Goodshirt's attention-grabbing promos were typified by high concepts rendered with low-budget No 8 wire smarts — often with game participation from the band members. This mind-bending creation by director (and ex-Supergroover) Joe Lonie is no exception: a Mazda 929 (or an Austin 1300, if you watch the video's other version) is re-deconstructed, before leaving in a cloud of smoke, loaded with frog men. Lead singer Rodney Fisher gives the standout performance. He had to sing every lyric backwards to achieve the desired time-warping end result.
Chris Knox directs his own face in this video for his classic Kiwi love song. The camera gradually pulls out from an extreme close up of Knox's face to a living room full of family and friends. Jump-cutting on the beat, Knox, with trademark simple-but-effective style, effectively fuses lyrics, song and an impassioned performance. Interestingly, in his ScreenTalk interview, Knox says he now regrets using a solarising video effect in the later part of the clip.
The decision to tightly frame lead singer Jeremy Redmore's face in this clip by Stephen Tolfrey was clearly a no brainer. Redmore's performance brings a wholehearted sincerity to a clip that at one point was simultaneously number one on both C4 and Juice TV. Peppy editing, epistolary effects and bold camerawork add the final ingredients to a promo that serves both song and band.
Illustrator/director Leah Morgan's beautifully crafted clip cleverly captures both angst and beauty through captivating special effects and a stunning palette. "We shot against a green screen, with the band members positioned on a lazy Susan. The thing that killed me was a low angle shot where I was spinning and looking down: I turned pretty green (which must have been problematic in post)." Mathew Bosher, March 09
Band in the forest rock conventions rule, in this music promo from British video director Gina Birch (of post-punk outfit The Raincoats). Band parks their tour van in the forest; band gets out instruments, and plays song in and around (and on top of) van, and on nearby tree stumps; band clowns around and runs through the trees. It's all good natural fun, in the Flying Nun tradition of simple but effective music videos.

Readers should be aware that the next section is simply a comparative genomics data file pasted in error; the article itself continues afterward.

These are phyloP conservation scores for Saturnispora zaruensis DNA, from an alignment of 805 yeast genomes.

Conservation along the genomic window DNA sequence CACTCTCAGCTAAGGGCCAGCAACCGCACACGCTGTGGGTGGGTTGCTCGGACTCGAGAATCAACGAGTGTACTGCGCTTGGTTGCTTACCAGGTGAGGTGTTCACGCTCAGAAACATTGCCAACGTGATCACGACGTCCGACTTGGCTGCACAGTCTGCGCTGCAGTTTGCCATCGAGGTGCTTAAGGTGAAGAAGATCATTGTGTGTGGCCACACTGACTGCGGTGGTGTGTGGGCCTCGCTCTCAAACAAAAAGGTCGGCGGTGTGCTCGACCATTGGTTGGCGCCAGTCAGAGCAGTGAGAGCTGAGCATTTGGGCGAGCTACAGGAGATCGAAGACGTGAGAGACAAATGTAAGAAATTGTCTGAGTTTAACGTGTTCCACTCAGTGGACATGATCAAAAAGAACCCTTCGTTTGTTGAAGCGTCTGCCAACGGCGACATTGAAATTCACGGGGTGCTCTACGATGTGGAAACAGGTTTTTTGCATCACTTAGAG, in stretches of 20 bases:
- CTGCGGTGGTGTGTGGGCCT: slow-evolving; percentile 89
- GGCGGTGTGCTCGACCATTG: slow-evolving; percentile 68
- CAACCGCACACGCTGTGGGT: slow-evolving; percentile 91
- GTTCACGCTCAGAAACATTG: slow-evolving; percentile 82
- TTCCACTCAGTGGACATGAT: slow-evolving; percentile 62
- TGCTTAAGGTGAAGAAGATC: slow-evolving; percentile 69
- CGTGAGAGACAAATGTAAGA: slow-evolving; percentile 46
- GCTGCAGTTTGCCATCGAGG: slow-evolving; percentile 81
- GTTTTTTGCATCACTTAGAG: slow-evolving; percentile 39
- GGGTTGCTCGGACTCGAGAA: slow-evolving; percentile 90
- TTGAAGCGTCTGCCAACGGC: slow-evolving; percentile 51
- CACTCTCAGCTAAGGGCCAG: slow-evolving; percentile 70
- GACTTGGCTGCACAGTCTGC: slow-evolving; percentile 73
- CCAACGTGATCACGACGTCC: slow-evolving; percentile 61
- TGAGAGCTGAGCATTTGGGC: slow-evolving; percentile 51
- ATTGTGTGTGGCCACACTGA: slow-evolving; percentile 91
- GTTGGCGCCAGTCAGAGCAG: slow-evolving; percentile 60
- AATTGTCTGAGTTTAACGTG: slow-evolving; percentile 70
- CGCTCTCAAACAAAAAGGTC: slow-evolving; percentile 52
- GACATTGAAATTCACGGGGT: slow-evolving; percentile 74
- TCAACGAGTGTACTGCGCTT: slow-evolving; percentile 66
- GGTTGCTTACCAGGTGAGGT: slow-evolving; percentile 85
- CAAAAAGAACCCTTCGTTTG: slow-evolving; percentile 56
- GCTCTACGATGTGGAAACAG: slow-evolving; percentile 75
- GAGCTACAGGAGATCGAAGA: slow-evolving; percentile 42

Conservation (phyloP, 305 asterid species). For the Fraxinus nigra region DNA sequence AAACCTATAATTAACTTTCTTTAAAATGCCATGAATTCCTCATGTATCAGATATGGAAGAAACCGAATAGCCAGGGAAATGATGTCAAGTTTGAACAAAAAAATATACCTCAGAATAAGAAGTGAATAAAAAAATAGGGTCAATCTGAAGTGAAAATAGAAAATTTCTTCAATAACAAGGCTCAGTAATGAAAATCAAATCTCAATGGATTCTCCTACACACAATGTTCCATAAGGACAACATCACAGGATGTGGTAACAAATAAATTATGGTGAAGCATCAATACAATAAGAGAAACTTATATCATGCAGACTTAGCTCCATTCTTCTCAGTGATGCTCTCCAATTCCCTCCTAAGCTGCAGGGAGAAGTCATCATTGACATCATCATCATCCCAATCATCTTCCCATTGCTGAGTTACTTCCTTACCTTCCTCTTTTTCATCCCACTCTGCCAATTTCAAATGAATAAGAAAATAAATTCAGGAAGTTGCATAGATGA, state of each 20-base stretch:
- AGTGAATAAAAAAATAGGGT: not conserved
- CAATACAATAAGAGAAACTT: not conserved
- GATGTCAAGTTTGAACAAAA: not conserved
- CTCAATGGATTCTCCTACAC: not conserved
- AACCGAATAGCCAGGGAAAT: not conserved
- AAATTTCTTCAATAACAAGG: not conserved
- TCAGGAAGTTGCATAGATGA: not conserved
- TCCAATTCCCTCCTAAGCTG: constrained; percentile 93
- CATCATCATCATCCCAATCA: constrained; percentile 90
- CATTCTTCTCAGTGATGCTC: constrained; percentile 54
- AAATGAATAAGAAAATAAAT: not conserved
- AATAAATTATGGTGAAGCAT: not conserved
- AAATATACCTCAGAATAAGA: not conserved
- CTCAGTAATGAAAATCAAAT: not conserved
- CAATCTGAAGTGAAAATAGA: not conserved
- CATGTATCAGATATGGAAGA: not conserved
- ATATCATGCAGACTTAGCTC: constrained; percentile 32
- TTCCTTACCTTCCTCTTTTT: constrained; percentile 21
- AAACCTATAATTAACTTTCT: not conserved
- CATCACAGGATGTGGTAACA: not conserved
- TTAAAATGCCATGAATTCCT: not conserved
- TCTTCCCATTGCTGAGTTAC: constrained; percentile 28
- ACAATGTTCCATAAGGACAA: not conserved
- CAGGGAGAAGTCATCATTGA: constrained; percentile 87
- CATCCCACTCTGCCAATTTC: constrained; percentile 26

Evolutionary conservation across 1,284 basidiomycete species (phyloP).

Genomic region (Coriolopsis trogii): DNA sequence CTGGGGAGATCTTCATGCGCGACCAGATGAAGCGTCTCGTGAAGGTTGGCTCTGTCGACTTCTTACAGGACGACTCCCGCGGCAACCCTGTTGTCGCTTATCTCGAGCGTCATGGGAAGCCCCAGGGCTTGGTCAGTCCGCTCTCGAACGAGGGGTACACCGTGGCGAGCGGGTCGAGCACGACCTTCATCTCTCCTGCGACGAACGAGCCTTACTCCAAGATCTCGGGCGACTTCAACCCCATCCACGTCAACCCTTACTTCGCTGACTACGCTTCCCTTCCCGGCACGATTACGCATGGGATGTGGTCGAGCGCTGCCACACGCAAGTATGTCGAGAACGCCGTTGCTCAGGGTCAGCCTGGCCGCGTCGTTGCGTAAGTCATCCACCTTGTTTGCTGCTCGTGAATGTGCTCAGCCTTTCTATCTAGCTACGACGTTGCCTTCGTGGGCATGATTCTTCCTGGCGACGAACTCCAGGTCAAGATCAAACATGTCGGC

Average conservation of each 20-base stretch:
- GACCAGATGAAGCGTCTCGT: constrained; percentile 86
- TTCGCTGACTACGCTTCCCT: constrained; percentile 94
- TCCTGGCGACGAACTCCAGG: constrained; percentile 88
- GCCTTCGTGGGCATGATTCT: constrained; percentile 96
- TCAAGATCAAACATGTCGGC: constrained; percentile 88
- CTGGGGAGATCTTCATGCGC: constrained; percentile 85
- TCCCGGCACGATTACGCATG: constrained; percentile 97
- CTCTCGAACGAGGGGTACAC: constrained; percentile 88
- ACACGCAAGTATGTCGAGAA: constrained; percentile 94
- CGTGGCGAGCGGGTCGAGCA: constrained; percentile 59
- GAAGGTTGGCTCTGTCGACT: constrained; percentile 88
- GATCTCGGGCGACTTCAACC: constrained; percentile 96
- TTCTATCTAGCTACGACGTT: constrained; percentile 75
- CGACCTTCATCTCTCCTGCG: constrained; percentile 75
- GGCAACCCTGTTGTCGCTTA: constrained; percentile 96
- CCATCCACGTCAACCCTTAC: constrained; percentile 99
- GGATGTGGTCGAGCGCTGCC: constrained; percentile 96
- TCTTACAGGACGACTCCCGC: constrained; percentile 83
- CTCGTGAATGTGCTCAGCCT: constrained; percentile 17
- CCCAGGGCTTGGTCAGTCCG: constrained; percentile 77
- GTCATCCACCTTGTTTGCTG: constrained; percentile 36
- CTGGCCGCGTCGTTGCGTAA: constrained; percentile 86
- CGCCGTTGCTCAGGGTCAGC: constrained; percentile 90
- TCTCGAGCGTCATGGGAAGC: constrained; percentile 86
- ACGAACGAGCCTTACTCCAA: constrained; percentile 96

Mi-Sex moved further into the futuristic sci-fi world signalled by their hit single ‘Computer Games’ with the release of their chart topping second album Space Race in 1980. The lead-off single ‘People’ emerged at a time when the world was still coming to grips with cloning, genetic engineering and test tube babies. The video showcases the band’s well honed combination of techno-pop and the more straight ahead rock’n’roll beloved of Australian pub audiences — with some visual special effects reserved for the future shock of the spoken segment.
One Fell Swoop offers more DIY ingenuity from the man who has made an art form out of simplicity: a hand hypnotically moves back and forth, revealing a new notepaper lyric with each motion. The result makes for a surprisingly mesmerising video, with interludes of Knox singing in front of a chaotically shifting background seeming startling by comparison. Some neat visual effects near the end leave Knox’s face disappearing into the background, a noticeable leap from the rest of the clip’s lo-fi sensibilities. Knox directed the video with then partner Barbara Ward.
From Straitjacket Fits’ third and final album Blow, ‘If I Were You’ keeps its hand on the sonic brake, while providing contrast with the melodic sounds of recently departed bandmember Andrew Brough. Director Andrew Dominik’s moody music video accents Shayne Carter’s niggly ‘agony uncle’ lyrical advice via fireworks, watery prism effects and lip close-ups. The Fits’ final single made APRA’s Top 100 Kiwi song list. Dominik went on to direct Chopper, Killing Them Softly and acclaimed Nick Cave documentary One More Time with Feeling.
A remixed version of a lighter song from hip-hopper King Kapisi’s third album Dominant Species, this down and dirty number gets a burlesque style treatment from director Sam Peacocke. Behind the Old West frontage of ‘King Kap’s Confectionary’ store (where the new flavour is coconut), a very dapper King Kapisi presides over a hallucinatory mix of candy, dancing girls, Donnie Darko-inspired rabbit suits — and a striking smoke effect, created from ink spreading on water. Lollipop was voted Best Hip Hop Video at the 2006 Juice TV Awards.
This black and white performance music video is taken from debut album Live at Bats (2004), back when the plan was for the Fly My Pretties ensemble to be a one-off project. Written and sung by Age Pryor — with vocal help from Tessa Rain — the gentle folk song is enhanced by simple but effective shooting, and attentive use of split-screen editing. The track was recorded in Wellington's Bats Theatre.